The United Nations special envoy on Syria said Saturday that the third round of peace talks ended in Geneva with all delegates showing a "respectful tone" that would enable the finding of an agenda for the next meeting later this year. "When we have an agreement on the agenda, we will also then set an exact date for when we meet again," said Geir Pedersen, speaking to journalists at the UN in Geneva.
Meanwhile, opposition co-chair of the talks Hadi al-Bahra said he hoped they would be in late September or early October.
His news conference followed four-days of talks delayed by some delegates testing positive for the COVID-19 virus on the first day, Monday.
The previous round of talks in Geneva late last year had failed due to a failure to agree on the agenda between the Syrian regime side and the opposition.
Pedersen said that he is still trying to build trust between the sides after nearly 10 years of war.
"I was extremely pleased to hear the two co-chairs saying very clearly that they thought also there were quite a few areas of commonalities.
"And what I'm looking forward to is hopefully then when we meet again, that we will be able to build on those commonalities and bring the process, further forward," said Pedersen.
'No permanent cease-fire'
The main opposition leader al-Bahra, former head of the Syrian National Coalition for Opposition and Revolutionary Forces and the meeting's co-chair, also addressed journalists at the UN in Geneva.
"Currently, there is no permanent cease-fire in Syria," he observed.
So as long as there is violence and repeated military clashes, "we will not see the political process moving fast," said al-Bahra saying the responsibly lies with the international community
"Their duty is to push for a full cease-fire in Syria, a permanent one as he noted that Forces from Russia and the United States are in Syria as well as regional players such as Turkey and Iran.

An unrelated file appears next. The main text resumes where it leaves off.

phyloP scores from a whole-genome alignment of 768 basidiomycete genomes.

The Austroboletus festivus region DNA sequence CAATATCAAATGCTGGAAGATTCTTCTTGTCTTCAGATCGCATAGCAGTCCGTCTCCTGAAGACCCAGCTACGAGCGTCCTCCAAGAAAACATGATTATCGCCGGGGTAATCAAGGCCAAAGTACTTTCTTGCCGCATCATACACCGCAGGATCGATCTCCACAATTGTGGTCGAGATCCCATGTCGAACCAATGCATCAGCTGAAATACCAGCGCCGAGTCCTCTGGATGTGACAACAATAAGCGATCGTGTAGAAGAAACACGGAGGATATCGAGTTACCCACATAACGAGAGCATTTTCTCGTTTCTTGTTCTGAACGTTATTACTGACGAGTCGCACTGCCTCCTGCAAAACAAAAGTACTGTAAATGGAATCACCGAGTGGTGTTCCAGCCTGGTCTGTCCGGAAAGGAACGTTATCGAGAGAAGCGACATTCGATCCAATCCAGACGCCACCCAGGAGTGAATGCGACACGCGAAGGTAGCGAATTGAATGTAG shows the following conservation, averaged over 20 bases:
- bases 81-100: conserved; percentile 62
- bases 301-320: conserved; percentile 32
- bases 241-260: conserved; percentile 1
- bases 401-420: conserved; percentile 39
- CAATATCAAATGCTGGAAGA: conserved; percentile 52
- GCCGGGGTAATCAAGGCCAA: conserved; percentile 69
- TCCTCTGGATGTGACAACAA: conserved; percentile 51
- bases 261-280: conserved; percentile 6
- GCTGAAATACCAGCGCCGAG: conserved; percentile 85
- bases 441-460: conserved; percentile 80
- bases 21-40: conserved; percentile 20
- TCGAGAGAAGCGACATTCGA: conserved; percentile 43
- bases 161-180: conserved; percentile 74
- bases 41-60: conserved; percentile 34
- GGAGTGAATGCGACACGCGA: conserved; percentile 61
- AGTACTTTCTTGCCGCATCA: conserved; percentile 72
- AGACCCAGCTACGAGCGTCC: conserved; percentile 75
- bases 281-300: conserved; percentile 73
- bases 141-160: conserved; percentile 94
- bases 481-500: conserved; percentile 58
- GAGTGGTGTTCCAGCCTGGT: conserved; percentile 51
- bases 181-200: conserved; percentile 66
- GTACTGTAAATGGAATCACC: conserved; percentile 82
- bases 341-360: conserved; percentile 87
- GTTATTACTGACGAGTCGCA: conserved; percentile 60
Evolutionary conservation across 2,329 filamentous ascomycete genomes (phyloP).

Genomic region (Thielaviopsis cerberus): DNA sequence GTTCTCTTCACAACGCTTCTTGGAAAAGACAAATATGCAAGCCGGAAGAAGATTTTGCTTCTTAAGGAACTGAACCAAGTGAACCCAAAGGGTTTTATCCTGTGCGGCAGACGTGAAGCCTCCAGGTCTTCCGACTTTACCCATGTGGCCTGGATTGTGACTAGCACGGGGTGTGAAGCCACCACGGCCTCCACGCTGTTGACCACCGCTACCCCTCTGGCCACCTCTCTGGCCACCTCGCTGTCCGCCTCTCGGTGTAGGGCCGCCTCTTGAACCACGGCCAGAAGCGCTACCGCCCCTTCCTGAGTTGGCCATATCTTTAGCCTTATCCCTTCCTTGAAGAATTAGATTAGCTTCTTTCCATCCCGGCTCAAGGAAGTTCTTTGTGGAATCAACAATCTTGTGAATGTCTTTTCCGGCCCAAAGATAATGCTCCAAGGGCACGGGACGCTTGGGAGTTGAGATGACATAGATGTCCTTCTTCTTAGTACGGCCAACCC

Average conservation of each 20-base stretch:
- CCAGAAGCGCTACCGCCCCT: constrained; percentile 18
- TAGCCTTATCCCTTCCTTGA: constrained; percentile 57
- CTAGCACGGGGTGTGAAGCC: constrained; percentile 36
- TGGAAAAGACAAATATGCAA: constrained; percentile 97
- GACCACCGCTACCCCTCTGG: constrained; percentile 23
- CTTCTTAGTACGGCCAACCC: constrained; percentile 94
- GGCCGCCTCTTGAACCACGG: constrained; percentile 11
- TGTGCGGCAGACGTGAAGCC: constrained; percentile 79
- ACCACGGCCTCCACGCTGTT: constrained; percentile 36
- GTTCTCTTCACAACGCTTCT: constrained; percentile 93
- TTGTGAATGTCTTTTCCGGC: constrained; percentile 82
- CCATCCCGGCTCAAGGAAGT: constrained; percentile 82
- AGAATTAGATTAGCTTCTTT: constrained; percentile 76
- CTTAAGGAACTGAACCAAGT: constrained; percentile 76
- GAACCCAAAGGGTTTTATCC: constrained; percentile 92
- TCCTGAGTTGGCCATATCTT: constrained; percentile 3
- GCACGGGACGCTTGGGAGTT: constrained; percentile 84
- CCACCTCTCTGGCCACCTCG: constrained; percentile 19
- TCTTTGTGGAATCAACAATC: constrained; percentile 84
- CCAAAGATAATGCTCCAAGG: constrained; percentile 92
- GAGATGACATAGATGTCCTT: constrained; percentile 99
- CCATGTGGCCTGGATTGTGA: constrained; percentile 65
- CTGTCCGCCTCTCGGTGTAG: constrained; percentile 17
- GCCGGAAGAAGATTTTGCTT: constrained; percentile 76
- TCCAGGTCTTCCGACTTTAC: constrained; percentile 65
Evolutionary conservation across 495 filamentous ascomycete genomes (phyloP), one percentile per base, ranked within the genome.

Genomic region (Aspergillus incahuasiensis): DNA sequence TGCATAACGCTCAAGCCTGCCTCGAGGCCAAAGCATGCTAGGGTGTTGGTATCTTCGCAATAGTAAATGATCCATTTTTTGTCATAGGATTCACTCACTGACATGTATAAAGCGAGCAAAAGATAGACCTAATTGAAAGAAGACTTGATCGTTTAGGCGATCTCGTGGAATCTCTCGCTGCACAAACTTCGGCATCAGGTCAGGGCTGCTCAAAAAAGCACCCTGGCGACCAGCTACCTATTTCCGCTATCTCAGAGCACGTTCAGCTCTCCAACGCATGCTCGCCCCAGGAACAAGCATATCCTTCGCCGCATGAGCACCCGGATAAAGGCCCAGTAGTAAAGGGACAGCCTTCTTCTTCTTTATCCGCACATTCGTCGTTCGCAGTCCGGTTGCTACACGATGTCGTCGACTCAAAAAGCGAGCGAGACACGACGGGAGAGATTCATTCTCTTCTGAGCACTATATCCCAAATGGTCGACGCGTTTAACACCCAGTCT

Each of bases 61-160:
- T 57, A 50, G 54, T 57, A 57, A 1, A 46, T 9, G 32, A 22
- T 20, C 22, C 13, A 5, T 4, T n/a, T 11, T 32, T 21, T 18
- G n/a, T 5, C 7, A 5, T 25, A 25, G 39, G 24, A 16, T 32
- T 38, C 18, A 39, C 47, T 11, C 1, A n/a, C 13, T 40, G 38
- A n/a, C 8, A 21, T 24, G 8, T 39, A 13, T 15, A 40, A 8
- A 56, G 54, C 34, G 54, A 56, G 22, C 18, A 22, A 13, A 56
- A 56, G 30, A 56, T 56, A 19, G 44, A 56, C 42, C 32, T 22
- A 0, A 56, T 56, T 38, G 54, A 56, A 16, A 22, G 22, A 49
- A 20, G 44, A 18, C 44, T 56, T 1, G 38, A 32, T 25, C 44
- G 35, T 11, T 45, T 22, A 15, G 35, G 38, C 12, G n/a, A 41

"When we see that happen, we will see the whole process moving faster because all of a sudden, they will know that there is no way for them to achieve a final victory on military terms," he said, referring to the regime forces.
Pedersen said that he addressed the UN Security Council recently in New York and saw "there is strong and united support from the Security Council" on the current peace round.
"All 50 members have expressed strong support to the work of the constitutional committee, and also to the fact that we would be convening here again in Geneva on the work that started on Monday. This support, I think, is extremely important," said the UN envoy.
Ahmad Kuzbari, representing the regime as a co-chair, was not available for comment after the talks halted.
The UN did not say which delegation among the 45 participants was found to have the virus, but opposition sources told Anadolu Agency they believed those who tested positive had come from Damascus, Syria's capital.
Syria has been embroiled in a vicious civil war since early 2011 when the Bashar al-Assad regime cracked down on pro-democracy protests with unexpected ferocity.
Since then, over 5 million civilians have become homeless.